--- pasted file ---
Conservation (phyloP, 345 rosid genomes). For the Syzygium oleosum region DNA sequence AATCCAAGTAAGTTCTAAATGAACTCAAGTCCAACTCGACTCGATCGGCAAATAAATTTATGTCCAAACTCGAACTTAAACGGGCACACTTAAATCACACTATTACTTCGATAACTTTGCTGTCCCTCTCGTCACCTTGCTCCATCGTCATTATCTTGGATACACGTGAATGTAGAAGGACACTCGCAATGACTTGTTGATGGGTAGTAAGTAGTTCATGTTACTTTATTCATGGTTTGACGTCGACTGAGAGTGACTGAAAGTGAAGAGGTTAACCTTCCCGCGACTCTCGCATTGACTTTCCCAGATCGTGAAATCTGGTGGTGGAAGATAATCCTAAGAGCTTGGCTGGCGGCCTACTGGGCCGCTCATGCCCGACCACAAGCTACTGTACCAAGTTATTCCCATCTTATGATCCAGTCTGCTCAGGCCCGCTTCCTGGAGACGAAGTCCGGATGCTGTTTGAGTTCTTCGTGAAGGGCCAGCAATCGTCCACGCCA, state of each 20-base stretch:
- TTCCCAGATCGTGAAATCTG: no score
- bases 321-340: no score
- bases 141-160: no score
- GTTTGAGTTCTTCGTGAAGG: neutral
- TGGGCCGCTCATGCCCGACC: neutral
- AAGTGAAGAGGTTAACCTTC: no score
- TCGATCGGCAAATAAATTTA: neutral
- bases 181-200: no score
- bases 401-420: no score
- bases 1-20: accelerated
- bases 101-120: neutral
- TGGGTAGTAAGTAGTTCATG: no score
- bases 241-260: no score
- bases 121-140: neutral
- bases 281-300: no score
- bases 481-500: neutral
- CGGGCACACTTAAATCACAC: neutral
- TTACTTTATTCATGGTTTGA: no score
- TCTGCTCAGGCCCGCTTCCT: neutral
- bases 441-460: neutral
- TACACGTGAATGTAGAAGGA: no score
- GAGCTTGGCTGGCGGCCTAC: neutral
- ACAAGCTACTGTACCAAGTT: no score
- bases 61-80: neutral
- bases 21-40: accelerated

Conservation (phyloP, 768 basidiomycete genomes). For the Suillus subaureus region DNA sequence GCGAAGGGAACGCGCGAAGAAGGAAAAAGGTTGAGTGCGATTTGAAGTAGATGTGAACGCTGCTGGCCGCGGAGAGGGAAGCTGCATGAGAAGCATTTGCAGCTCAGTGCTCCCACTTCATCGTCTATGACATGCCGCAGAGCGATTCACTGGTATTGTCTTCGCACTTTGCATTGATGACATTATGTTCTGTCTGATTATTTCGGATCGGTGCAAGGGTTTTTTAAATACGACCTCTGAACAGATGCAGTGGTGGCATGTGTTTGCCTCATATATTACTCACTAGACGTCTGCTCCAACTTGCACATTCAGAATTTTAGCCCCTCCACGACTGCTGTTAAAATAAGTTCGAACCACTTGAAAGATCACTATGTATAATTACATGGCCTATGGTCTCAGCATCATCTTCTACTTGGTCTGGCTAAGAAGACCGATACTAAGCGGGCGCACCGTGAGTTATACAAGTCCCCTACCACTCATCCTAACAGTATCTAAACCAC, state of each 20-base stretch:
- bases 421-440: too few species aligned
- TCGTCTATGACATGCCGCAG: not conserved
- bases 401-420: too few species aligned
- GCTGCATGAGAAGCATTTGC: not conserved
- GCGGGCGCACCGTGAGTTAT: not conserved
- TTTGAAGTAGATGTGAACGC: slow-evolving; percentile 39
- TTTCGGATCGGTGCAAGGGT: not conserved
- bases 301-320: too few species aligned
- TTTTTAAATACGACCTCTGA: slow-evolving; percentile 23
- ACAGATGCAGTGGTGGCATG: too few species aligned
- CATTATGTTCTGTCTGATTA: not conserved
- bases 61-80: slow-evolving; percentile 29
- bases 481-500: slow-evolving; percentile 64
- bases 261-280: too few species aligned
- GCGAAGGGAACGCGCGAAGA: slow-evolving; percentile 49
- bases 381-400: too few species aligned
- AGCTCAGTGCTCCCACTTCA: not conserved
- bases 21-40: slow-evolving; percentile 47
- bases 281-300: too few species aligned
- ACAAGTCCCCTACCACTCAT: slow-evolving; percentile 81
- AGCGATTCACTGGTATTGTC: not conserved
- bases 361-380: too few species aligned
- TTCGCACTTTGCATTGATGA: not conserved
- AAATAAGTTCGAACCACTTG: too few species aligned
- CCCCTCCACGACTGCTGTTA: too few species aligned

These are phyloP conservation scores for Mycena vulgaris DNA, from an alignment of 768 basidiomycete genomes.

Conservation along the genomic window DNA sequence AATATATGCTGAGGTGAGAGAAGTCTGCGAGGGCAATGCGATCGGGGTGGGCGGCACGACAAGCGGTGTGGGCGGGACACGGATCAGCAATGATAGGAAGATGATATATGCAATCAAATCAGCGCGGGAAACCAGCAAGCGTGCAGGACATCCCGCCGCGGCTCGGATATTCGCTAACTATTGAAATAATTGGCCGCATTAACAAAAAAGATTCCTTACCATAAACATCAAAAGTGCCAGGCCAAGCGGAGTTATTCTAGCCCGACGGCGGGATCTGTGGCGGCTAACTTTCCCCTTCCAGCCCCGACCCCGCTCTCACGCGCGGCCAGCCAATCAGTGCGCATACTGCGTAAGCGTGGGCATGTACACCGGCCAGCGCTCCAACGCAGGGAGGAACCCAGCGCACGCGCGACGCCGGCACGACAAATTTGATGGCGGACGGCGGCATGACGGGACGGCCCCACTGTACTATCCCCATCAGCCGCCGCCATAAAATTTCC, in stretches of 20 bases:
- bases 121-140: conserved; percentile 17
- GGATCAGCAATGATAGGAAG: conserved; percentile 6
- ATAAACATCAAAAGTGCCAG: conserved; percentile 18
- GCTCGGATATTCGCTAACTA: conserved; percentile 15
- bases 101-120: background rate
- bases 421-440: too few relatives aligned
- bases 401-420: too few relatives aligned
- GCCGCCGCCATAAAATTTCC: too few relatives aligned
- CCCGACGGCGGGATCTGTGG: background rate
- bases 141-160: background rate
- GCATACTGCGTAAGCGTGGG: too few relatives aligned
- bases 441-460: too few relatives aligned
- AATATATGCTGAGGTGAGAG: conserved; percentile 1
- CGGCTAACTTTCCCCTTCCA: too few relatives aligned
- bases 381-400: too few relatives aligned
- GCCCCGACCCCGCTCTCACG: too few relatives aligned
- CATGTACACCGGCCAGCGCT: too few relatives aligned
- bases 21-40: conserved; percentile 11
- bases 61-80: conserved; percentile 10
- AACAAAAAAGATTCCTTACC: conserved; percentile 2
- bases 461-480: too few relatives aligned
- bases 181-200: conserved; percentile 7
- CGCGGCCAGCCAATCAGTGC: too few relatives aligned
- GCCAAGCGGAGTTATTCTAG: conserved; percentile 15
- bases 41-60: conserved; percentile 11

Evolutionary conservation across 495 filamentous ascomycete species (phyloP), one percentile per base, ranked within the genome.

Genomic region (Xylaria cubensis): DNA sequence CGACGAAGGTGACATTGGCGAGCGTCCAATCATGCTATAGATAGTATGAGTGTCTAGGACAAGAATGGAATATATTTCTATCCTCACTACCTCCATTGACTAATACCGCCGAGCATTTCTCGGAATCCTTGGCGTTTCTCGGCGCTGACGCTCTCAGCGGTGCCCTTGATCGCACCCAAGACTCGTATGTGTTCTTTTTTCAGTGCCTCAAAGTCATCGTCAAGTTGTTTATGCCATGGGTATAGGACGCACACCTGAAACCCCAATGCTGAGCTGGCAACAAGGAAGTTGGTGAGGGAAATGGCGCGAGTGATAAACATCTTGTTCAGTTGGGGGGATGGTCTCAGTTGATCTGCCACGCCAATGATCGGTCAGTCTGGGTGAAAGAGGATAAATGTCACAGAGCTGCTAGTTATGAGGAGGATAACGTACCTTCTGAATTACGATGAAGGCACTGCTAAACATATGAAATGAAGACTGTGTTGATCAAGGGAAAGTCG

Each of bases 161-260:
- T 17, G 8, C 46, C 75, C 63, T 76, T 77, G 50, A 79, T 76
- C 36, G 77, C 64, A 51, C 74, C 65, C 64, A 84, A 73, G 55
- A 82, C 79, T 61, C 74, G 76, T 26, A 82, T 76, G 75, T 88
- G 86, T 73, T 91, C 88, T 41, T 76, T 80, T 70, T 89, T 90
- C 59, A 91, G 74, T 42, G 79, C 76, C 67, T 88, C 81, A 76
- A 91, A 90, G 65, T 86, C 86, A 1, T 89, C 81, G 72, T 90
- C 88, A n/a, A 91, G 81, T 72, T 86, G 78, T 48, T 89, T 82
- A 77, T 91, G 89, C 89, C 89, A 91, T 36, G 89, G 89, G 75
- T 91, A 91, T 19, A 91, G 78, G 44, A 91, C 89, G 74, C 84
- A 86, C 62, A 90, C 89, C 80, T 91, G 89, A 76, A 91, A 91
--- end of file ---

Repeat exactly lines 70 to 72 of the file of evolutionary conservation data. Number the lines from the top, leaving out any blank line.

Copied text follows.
- GCCCCGACCCCGCTCTCACG: too few relatives aligned
- CATGTACACCGGCCAGCGCT: too few relatives aligned
- bases 21-40: conserved; percentile 11